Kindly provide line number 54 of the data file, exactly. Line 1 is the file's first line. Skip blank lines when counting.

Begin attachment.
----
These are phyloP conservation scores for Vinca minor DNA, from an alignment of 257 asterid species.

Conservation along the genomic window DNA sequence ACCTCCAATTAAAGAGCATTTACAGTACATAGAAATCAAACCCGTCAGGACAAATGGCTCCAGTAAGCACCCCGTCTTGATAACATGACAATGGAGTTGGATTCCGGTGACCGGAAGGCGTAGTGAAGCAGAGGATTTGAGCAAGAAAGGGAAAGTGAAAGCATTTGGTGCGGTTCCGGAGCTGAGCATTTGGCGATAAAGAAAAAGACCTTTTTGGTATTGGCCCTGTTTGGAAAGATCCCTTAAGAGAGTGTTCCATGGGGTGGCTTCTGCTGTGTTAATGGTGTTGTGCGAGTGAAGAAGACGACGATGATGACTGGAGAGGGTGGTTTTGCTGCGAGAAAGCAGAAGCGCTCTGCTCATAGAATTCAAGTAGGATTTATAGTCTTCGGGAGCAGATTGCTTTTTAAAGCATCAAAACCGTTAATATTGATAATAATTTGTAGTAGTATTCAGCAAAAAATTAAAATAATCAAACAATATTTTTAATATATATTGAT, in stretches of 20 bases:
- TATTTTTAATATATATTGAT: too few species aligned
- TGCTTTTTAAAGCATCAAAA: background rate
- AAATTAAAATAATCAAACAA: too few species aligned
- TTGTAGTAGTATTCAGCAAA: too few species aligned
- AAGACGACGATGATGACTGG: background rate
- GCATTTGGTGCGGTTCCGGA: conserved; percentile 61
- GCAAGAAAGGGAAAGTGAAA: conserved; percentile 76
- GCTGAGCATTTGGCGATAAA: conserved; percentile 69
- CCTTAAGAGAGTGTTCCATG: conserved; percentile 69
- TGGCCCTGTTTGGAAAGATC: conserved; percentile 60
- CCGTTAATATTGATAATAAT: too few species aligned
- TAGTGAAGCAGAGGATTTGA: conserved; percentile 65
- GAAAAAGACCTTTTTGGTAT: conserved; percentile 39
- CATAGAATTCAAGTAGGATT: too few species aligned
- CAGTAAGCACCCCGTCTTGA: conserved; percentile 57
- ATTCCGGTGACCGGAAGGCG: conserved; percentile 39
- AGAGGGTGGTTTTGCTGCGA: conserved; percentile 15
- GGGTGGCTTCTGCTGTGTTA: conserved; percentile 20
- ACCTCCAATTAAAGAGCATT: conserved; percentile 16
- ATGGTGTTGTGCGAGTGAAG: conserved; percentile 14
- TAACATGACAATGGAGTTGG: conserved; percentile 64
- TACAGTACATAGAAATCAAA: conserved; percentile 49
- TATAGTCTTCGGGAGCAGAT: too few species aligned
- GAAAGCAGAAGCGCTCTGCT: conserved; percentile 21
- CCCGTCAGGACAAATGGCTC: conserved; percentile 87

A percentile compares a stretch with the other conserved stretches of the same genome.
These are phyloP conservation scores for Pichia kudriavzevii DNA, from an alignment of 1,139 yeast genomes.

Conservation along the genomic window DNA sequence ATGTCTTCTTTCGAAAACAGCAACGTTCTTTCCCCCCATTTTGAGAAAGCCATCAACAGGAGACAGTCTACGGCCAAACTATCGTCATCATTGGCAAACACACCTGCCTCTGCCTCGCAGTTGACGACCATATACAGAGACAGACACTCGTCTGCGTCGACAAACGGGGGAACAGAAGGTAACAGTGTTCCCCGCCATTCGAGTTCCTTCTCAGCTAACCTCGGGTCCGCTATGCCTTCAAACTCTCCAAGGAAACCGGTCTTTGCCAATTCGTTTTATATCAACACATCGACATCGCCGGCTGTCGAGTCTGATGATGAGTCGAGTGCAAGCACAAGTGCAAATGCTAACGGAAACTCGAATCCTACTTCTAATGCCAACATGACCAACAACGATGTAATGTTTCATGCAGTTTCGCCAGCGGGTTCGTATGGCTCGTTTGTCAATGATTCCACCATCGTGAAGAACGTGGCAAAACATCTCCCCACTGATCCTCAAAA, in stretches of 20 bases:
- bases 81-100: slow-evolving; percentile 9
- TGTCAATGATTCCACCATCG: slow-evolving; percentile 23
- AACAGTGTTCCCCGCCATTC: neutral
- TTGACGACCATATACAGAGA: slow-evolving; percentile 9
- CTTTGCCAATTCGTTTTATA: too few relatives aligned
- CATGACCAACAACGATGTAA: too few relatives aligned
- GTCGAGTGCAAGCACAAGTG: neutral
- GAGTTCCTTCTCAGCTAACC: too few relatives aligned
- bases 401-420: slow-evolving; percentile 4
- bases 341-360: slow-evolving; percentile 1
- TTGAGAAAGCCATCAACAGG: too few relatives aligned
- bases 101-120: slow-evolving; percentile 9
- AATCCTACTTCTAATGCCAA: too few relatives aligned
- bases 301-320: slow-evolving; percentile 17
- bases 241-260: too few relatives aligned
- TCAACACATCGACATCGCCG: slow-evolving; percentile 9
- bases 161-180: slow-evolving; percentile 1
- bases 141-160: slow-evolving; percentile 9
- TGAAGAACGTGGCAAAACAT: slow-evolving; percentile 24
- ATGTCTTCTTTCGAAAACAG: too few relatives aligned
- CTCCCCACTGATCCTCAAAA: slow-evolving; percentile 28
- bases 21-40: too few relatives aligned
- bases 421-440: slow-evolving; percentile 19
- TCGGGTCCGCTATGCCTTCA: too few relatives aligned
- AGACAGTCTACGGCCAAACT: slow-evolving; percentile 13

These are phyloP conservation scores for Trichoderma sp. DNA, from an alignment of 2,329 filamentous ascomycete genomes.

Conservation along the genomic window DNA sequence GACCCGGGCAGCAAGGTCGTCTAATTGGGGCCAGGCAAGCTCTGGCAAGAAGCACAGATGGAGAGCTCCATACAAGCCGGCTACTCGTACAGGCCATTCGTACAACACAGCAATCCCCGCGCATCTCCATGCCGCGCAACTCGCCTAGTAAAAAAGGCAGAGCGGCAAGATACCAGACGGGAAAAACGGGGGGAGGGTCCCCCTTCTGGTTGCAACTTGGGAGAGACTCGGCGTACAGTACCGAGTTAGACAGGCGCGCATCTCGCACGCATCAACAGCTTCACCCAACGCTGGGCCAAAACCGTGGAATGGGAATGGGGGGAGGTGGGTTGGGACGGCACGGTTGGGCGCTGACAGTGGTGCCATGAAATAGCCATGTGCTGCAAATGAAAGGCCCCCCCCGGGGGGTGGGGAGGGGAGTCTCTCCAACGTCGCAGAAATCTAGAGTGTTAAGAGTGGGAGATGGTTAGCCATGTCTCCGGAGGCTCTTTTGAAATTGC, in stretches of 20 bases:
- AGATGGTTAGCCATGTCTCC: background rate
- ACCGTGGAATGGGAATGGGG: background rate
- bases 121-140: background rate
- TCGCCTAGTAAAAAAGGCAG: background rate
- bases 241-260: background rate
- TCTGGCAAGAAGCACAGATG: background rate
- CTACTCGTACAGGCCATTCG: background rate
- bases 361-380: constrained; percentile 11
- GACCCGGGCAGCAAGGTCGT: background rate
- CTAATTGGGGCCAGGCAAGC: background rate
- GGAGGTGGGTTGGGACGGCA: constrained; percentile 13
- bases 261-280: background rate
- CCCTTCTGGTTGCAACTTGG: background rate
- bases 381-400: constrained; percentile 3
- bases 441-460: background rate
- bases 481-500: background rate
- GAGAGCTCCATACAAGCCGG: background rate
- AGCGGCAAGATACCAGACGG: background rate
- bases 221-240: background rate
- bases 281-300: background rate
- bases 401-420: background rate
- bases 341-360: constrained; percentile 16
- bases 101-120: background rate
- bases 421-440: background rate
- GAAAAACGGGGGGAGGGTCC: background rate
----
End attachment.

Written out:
- TCGGGTCCGCTATGCCTTCA: too few relatives aligned